A common sight on backyard decks everywhere, citronella candles, with their clean, fresh fragrance, are said to repel mosquitoes. The oil found in these candles is derived from Citronella Grass (Cymbopogon nardus), a plant native to southeast Asia and grown commercially in Sri Lanka, India, Burma, Indonesia and Java. Naturalized in tropical Asia, the plant is also grown as an ornamental in south Florida and southern California. Citronella is a perennial 'clumping' grass which grows to a height of five to six feet. It can be grown directly in the ground in any climate where frost does not occur and it flourishes when receiving direct sunlight. In northern climate zones, people often grow citronella in a large pots that they bring indoors for winter.

Inexpensive soaps sold in Asian markets are scented with citronella oil, which is often used as one of the 'essential oils' in aroma therapy. Practitioners claim it is a stimulant when inhaled or rubbed on the skin, and an antiseptic that can also be used to sterilize food preparation surfaces. Used as an ingredient for many meals, Indonesians often plant it at the corner of their house so that they can easily reach it when cooking.

Although some reports suggest citronella grass repels cats, the most popular belief is that it is a natural mosquito repellent.

Citronelle Grass and Mosquitos: Fact or Fiction?

Despite the heartfelt claims, citronella grass does not repel mosquitoes. No, it is the compound found within the plant — the oil — that does the repelling. In and of themselves, the plants are unable to release enough oil into the air to repel insects. Even the candles made with citronella oil do not; studies have shown that to keep mosquitoes away, the number of candles needed would create so much smoke as to be nearly intolerable. So, standing near living citronella grass plants, no matter how many, will never ward off the insects.

When the leaves are crushed, though, citronella grass will release significant amounts of their repellent oils which can be applied to the skin. This will work very well at repelling insects. In some cases, drying or infusing the plant into an oil or alcohol base would also be effective when applied to skin, clothing, or living spaces. Rubbing the crushed leaves directly on the skin is probably the most effective way to use the sweet-smelling natural repellent. It is recommended, though, that you test a small amount repeatedly on your inner forearm for a day or so; if there's no irritating reaction or redness, it's likely safe.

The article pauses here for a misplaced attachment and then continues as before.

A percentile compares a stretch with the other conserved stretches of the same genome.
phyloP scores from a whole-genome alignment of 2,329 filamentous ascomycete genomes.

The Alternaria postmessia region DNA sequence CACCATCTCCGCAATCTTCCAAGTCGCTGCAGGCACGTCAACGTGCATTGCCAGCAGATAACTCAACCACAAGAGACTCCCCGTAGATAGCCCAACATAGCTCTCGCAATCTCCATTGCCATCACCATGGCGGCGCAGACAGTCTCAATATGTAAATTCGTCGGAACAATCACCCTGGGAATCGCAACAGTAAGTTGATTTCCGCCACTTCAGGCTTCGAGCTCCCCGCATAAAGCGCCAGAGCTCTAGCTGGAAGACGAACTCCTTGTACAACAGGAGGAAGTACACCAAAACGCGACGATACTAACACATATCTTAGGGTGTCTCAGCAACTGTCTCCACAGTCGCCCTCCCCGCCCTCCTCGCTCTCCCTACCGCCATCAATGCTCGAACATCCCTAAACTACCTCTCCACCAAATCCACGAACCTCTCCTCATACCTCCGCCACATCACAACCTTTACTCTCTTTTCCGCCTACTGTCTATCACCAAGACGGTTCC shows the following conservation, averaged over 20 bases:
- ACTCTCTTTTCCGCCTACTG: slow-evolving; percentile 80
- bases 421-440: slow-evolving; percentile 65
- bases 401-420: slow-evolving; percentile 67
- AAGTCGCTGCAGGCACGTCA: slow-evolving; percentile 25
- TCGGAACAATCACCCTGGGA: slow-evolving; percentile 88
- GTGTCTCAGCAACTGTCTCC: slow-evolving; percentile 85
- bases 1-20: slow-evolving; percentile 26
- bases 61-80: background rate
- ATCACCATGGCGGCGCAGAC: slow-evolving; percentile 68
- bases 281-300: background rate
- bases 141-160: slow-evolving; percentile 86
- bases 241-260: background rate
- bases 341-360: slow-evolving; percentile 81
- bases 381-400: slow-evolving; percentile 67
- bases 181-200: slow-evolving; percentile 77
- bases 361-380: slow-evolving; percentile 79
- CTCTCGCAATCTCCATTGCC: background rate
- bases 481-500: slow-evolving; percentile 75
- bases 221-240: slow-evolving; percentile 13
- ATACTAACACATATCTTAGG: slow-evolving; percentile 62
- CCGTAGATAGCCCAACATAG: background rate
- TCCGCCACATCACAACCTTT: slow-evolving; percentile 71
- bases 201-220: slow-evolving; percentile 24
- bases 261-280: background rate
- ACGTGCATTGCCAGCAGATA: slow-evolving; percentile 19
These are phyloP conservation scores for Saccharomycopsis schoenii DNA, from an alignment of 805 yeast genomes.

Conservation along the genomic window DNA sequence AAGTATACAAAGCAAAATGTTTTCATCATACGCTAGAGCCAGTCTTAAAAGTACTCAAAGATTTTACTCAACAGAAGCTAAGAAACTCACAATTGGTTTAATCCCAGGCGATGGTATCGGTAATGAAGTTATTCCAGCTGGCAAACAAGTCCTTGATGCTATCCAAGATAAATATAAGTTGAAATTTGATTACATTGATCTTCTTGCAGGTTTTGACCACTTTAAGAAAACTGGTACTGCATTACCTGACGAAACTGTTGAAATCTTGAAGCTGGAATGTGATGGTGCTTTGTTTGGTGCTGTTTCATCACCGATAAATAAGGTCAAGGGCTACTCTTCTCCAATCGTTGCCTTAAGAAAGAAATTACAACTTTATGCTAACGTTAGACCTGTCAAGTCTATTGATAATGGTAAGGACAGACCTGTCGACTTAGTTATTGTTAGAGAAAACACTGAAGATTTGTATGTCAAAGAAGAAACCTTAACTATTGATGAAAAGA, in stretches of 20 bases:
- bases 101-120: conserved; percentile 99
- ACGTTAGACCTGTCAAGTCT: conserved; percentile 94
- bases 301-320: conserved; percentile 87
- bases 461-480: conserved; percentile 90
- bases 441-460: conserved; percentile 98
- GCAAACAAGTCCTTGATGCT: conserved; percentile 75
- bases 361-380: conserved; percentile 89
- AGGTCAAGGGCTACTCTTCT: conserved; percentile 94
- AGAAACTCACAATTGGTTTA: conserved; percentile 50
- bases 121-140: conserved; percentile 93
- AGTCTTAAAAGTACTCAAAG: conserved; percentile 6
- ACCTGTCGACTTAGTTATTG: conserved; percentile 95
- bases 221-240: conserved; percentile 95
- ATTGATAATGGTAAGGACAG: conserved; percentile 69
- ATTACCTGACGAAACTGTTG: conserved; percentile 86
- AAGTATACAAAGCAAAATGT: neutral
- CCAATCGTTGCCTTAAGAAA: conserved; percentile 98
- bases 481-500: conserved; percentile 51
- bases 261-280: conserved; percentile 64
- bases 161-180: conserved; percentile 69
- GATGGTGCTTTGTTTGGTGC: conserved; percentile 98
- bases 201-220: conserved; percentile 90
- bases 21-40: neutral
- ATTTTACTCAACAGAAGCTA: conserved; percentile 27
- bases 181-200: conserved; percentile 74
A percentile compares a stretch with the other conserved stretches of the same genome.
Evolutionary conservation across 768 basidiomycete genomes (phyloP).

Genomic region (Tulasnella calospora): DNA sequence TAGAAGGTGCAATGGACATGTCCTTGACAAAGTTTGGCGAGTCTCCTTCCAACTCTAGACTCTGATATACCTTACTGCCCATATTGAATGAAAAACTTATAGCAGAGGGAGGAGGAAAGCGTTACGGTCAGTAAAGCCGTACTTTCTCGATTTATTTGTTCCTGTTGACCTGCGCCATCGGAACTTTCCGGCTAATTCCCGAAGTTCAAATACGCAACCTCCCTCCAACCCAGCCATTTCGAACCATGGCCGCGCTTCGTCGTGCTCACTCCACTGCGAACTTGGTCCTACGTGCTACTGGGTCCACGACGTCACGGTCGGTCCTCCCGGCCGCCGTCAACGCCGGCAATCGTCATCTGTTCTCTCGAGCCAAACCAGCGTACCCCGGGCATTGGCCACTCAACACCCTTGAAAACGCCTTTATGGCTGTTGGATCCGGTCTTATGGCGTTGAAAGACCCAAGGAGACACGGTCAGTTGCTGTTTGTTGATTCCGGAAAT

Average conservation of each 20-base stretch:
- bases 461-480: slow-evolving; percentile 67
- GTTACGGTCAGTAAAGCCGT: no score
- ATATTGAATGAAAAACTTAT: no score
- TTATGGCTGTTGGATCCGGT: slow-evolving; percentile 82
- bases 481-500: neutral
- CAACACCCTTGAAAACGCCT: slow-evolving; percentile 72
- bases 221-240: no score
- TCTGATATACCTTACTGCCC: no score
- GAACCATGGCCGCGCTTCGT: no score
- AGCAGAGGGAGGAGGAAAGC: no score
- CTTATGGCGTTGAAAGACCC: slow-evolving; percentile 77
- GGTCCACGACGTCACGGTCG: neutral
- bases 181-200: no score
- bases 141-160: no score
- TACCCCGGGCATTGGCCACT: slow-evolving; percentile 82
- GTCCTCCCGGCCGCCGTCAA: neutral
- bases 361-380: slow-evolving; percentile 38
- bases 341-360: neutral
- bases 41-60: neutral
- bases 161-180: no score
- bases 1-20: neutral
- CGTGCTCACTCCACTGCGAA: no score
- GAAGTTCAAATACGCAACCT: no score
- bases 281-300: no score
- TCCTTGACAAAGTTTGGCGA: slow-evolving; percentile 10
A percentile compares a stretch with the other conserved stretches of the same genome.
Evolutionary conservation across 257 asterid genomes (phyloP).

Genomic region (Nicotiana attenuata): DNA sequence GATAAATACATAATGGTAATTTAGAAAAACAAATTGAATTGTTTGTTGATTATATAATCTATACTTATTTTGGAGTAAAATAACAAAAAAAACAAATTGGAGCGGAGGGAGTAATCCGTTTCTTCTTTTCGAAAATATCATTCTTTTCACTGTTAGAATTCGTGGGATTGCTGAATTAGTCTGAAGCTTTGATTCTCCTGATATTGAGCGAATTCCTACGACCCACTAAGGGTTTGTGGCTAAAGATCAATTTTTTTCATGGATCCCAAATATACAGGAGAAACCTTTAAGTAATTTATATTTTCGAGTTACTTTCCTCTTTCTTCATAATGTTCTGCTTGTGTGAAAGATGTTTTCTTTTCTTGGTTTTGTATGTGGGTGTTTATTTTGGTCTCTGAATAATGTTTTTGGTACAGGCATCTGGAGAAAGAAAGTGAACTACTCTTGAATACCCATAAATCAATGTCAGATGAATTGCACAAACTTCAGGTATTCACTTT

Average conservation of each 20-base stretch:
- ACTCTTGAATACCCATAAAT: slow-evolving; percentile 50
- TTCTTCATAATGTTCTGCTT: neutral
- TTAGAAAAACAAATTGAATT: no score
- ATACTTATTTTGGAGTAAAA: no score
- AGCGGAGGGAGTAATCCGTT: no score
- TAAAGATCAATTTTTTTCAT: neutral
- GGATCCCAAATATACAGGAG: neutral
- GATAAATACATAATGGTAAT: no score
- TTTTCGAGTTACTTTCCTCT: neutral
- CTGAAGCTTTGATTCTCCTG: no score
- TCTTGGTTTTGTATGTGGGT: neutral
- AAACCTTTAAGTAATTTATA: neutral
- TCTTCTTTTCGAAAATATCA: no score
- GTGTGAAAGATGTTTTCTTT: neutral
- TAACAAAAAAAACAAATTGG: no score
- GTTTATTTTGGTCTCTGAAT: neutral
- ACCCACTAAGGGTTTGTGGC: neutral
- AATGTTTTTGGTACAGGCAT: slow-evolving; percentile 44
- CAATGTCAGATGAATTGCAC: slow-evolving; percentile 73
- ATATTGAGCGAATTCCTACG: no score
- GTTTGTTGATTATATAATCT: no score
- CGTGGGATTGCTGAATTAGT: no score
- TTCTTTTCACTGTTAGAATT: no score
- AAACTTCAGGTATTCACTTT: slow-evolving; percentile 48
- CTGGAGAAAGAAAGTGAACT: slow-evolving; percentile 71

Significantly, studies have proven it to be highly effective.

Studies on Citronella and Other Oils

Researchers in Thailand investigated the repellency of volatile oils derived from four plant species against mosquitoes using human bait methods and compared these results against the use of DEET. The most effective commercial mosquito repellent formulations available today contain DEET (N,N-diethyl-3- methylbenzamide), a chemical formulation developed during World War II by the U.S. Army; unfortunately, some people have an allergic reaction to such products. In the study of oils, the usefulness of the additive vanillin to increase protection times was also investigated. Approximately 0.1 ml of test repellent was applied to the forearm of each volunteer while the other forearm was treated with the same repellent with 5 percent vanillin added.

The researchers concluded that citronella oil plus vanillin demonstrated a repellency equivalent to the standard repellents, DEET and DEET plus vanillin, with at least six hours complete protection against the yellow fever mosquito.

In short, do not be deterred from growing citronella grass and using the oil as a natural insect repellent!

Growing Tips for Citronella Grass

Like most grasses, citronella plants are low maintenance and do best in well-drained locations. Nitrogen-rich fertilizers will aid growth, but a treatment need only be applied once a year, preferably in early spring. When purchasing citronella, it is important to find true varieties, Cybopogon nardus or Citronella winterianus. Other plants are often sold as 'citronella scented', yet they lack the mosquito repelling qualities of true citronella. Many gardening centers sell citronella as small plants in pots, ready to transplant to your garden bed. In early spring, a new plant can be propagated by splitting large clumps into smaller sections and replanting them in pots or other areas of the garden.

Source: Tawatsin A, Wratten SD, Scott RR, Thavara U, Techadamrongsin Y. Repellency of Volatile Oils from Plants against Three Mosquito Vectors. Journal of Vector Ecology. 2001.